Mr. Montague (Islington, West)

Will or may?

Mr. Peake

The precise words of the Clause are these: He shall revoke such appointment on the application of a parent of the ward unless he is satisfied that proper arrangements have not been made by the parent for the care of the ward. I think that is satisfactory. We also make it clear in the Clause that the powers of the High Court in relation to guardians are fully retained, that is to say, on application to the High Court a guardian may be removed by the High Court. The proposals in the Bill do not, in any way, override or interfere with the duties and responsibility of the High Court in regard to the guardianship of the child. I do not imagine there are any other points in the Bill which hon. Members would wish me to refer to at this stage, but if there are either I, with the leave of the House, or my hon. and learned Friend the Solicitor-General will do our best to explain them.

Commander King-Hall (Ormskirk)

In regard to the appointment of these guardians, is the Home Office likely to be in touch with certain organisations specially concerned with children? I have in mind the "Save the Children Fund"

Mr. Peake

Most certainly. We have consulted all the organisations connected with these children in preparing this Bill. They are all favourable to the proposals in the Measure and we shall consult them in regard to the appointment of guardians.

Mr. Maxton (Glasgow, Bridgeton)

It seems that there is to be a sort of public trustee for refugee children. What sort of person has the right hon. Gentleman in mind? Is it to be a public official?

Mr. Butcher (Holland with Boston)

I do not want to detain the House for more than a minute or two. Everybody recognises that this is a useful and pro- per Bill to bring forward at this time. It makes one wonder how the Government have managed to do without it up to the present, because I am sure there have been considerable difficulties. Merely for elucidation, I would like to ask the Solicitor-General to explain further the idea of block guardianship. Are we to have a large number of these children, coming from the Channel Islands, put under the care of some responsible citizen form those Islands, who will be responsible for them or, alternatively, will they be allocated, so far as may be, with friends and relatives of their parents who have no local standing but who are on terms of friendship and intimacy with them? Another question I would like to ask is about the guardianship of those children who are not of British nationality. Is it proposed that the guardians appointed for them shall be of British nationality, or persons of the country of origin from which the children came?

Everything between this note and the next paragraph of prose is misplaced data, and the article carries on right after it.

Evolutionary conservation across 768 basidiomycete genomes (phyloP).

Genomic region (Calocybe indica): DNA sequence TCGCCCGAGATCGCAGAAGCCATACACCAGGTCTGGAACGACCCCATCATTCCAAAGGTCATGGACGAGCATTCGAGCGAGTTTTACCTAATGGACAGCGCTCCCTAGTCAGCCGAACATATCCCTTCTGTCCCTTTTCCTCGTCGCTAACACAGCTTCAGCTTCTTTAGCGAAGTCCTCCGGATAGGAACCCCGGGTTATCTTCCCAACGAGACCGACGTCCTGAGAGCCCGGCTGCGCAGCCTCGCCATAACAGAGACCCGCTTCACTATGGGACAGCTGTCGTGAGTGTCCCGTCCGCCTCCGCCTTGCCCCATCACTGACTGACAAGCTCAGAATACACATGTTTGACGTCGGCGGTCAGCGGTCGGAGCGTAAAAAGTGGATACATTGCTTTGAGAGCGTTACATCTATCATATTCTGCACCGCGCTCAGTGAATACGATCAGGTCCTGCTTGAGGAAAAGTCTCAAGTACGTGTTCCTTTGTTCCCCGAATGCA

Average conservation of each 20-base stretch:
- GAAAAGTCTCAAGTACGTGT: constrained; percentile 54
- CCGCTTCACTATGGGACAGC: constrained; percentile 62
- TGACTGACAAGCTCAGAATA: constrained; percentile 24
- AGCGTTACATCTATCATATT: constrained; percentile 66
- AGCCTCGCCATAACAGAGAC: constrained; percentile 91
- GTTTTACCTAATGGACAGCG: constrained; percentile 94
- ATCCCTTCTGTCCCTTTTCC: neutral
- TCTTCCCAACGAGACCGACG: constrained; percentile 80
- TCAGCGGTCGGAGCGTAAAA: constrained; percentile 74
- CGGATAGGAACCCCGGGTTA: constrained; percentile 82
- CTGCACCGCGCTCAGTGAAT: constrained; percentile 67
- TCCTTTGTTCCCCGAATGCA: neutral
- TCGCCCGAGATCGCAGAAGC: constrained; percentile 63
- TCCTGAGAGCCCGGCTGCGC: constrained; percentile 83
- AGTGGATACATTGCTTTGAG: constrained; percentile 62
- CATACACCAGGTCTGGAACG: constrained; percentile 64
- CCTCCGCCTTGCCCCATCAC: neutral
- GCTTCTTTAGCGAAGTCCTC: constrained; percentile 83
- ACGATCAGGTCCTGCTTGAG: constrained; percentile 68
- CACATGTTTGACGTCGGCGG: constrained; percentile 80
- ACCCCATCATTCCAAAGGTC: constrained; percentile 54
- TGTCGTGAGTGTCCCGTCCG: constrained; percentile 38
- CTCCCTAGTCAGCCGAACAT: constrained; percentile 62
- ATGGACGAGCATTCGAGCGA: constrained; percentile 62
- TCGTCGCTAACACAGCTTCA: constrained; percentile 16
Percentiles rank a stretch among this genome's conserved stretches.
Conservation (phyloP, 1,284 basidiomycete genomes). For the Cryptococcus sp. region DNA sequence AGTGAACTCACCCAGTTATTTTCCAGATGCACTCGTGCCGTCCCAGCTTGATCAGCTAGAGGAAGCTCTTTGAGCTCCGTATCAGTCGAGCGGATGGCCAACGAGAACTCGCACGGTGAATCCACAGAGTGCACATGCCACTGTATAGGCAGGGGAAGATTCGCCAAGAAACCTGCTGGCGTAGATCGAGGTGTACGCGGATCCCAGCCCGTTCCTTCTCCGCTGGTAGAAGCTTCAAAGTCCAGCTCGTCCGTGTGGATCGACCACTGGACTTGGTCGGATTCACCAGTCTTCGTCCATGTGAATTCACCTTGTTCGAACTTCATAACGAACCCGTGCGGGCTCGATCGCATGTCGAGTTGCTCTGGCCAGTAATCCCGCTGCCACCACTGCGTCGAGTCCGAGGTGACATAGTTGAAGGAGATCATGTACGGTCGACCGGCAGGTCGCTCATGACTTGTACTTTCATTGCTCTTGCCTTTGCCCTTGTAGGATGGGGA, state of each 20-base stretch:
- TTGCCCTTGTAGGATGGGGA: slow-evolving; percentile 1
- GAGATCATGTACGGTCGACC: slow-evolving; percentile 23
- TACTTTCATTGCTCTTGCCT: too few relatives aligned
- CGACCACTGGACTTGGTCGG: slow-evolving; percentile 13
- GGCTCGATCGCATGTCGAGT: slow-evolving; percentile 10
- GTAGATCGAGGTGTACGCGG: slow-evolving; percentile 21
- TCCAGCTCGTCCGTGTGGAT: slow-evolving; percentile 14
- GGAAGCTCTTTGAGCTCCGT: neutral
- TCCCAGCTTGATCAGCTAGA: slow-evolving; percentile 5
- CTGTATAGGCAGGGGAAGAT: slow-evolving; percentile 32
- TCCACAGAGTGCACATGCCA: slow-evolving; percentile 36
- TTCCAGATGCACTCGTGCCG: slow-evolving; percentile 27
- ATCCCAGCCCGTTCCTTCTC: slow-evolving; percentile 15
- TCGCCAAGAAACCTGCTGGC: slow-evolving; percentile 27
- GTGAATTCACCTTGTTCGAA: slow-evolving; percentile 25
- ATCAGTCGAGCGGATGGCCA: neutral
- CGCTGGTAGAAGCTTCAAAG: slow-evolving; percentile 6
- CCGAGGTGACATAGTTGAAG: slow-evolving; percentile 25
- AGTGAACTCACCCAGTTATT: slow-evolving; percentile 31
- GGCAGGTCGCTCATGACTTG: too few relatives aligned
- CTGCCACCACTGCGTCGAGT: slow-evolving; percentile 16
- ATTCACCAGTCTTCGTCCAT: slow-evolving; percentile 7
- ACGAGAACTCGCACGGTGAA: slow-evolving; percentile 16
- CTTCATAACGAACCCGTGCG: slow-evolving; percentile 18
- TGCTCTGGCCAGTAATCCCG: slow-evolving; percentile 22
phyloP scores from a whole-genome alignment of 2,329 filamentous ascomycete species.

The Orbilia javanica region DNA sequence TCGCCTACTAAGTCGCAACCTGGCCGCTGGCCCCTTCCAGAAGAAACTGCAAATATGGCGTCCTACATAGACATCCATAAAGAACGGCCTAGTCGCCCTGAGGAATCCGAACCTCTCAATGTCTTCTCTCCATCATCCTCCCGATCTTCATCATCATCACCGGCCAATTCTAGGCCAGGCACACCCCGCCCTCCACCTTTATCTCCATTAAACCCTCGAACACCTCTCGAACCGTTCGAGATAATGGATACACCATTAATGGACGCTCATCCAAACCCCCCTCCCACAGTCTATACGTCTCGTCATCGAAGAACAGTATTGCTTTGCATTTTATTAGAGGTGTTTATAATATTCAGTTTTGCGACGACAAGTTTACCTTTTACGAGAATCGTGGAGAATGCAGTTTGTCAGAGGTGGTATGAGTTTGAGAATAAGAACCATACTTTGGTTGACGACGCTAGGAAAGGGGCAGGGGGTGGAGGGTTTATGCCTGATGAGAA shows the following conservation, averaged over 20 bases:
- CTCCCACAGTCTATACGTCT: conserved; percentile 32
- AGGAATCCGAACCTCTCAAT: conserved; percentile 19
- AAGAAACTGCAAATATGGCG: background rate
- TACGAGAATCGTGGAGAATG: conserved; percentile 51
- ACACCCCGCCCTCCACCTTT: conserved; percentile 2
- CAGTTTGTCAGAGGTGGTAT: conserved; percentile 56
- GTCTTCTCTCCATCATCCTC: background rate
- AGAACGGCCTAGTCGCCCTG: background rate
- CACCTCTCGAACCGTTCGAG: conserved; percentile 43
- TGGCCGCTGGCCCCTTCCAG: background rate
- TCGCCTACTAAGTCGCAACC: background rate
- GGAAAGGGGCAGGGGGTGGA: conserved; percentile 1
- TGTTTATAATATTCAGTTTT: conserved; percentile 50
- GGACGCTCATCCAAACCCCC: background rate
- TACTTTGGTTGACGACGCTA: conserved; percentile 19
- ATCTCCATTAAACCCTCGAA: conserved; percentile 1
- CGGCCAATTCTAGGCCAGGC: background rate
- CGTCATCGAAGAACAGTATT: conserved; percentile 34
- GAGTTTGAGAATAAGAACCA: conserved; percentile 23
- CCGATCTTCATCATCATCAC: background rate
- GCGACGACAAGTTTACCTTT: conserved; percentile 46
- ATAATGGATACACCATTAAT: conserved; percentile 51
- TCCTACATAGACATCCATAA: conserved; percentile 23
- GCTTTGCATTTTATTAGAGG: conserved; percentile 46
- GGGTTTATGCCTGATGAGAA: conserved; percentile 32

The Solicitor-General (Major Sir David Maxwell Fyfe)

With regard to the appointment of guardians there will be clear and obvious groups into which the children will fall—the Channel Islands group, the Czech group and so on—and they will, of necessity, be divided into geographical groups according to where they are situated. The supplementary idea is that there will be guardians for the children who are in different parts of the country. In answer to my hon. Friend the Member for Bridgeton (Mr. Maxton) as to the type of person, the suggestion is that the people who have been doing this voluntary work, with great success and sacrifice and kindness on their part, will be used for this purpose. I think it would be convenient that they should be of British nationality, but the overriding idea in their selection will be to use people who have already devoted themselves to this admirable work.

Sir Percy Harris (Bethnal Green, South-West)